PROPhet solves these problems by training the ANN as the kernal function f (i.e., the integrand) in Equation 1, rather than the entire functional, Θ. That is, the ANN itself is a pure function of the density — taking exactly n points as input (one for a local functional or a few for a nonlocal functional) per system, regardless of the number of grid points in the density. This network-represented function is then numerically integrated explicitly to form the full density functional. Since the number of inputs remains constant and relatively small regardless of the size of the grid, functionals created in PROPhet can be used on densities of any size without the need for preprocessing or using an excessive training data set. In addition to simplifying the evaluation of the functionals, this makes it possible to create a single functional applicable to many different physical systems, since the details of the underlying charge density grids need not be the same. Furthermore, density functionals written in this way return consistent results even if the physical system is shifted or rotated relative to the underlying coordinate system. Such transformations do not change the points the network sees, but only (possibly) the order in which it sees them, which does not affect the result of Equation 1. In PROPhet, the integration in Equation 1 is carried out by performing n nested loops over the density, evaluating the network at each point (or pair, triple, etc), and then summing these results after scaling by the appropriate dV value (the discrete volume). The result is the value of the functional Θ for the given density.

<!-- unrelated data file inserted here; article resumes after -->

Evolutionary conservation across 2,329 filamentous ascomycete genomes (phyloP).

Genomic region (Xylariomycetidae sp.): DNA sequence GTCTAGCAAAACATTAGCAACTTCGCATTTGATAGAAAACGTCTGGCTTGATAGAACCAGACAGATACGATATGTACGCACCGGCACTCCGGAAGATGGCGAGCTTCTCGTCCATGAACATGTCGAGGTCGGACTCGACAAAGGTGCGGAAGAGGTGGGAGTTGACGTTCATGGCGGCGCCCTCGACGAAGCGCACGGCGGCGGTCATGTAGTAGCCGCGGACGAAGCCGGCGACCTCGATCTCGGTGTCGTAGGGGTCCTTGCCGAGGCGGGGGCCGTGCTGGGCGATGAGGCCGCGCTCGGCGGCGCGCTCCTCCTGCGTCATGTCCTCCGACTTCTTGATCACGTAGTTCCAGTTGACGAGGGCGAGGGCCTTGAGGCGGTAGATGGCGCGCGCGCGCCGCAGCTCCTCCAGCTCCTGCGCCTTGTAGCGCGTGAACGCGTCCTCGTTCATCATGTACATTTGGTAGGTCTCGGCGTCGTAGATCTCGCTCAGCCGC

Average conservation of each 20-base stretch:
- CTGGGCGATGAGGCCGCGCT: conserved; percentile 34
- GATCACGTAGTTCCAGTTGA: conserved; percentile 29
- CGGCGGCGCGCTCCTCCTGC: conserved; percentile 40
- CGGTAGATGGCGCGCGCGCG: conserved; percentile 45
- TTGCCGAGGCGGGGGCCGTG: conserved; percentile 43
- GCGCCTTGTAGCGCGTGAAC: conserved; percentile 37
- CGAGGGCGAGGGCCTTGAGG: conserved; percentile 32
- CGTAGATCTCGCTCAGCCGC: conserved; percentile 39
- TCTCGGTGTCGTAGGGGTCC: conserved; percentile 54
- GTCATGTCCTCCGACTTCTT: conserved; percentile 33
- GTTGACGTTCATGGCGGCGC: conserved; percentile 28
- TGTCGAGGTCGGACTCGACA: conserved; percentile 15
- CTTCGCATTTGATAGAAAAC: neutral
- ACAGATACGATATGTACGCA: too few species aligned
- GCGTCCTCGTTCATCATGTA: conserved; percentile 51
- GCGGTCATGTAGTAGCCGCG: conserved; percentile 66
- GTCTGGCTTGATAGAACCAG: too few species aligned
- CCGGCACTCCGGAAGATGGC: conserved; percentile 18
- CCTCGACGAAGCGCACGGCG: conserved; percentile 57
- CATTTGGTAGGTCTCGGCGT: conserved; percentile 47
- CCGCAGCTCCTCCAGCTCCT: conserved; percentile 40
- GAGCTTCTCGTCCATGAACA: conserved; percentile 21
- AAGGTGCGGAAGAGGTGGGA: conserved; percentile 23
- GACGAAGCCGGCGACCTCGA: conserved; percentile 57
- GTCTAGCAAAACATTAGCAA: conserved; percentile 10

In order to train this density-functional network, we define an error function, E, as the sum of the squared errors over the training set, and determine how this error varies as each internal network parameter, χ i , changes. This is done by invoking the chain rule on Equation 1:

d E d χ i = E Θ Θ χ i = E Θ f χ i d n V.
(3)

In other words, we compute the derivative of the network output with respect to the internal parameters in the usual way, then integrate these derivatives scaled by E Θ , the derivative of the error function with respect to the value of the functional, to get the derivatives required to properly adjust the parameters. The integration over volume evident in Equations 1 and 3 is the key difference between a standard implementation of ANNs and the way in which PROPhet handles functionals of grid-based data. For dense charge density grids, these integrals may entail a large number of points, greatly increasing the computational cost, especially for non-local functionals. For this reason, PROPhet allows for down-sampling, wherein density values are averaged over clusters of neighboring grid points. This effectively renormalizes the density to a coarser grid before the integrations are performed, greatly reducing the computational cost.

It is important to note that nothing in Equations 1 and 3 requires the functional being determined to represent an energy. Historically, the community has thought entirely in terms of energy functionals since we have some idea how to write approximations to these using known physics. However, the Hohenberg-Kohn theorems state that the ground-state charge density is a fundamental variable of the system, much like the full many-body wave function, and thus it contains the information necessary to determine all system properties. Below, we will provide an example illustrating how powerful ANNs can be for identifying density functionals to predict other properties.

Results and Discussion

In this section, we present several examples to illustrate the broad and exciting range of applications that may be addressed using ab initio computations in conjunction with the machine learning tools developed in PROPhet.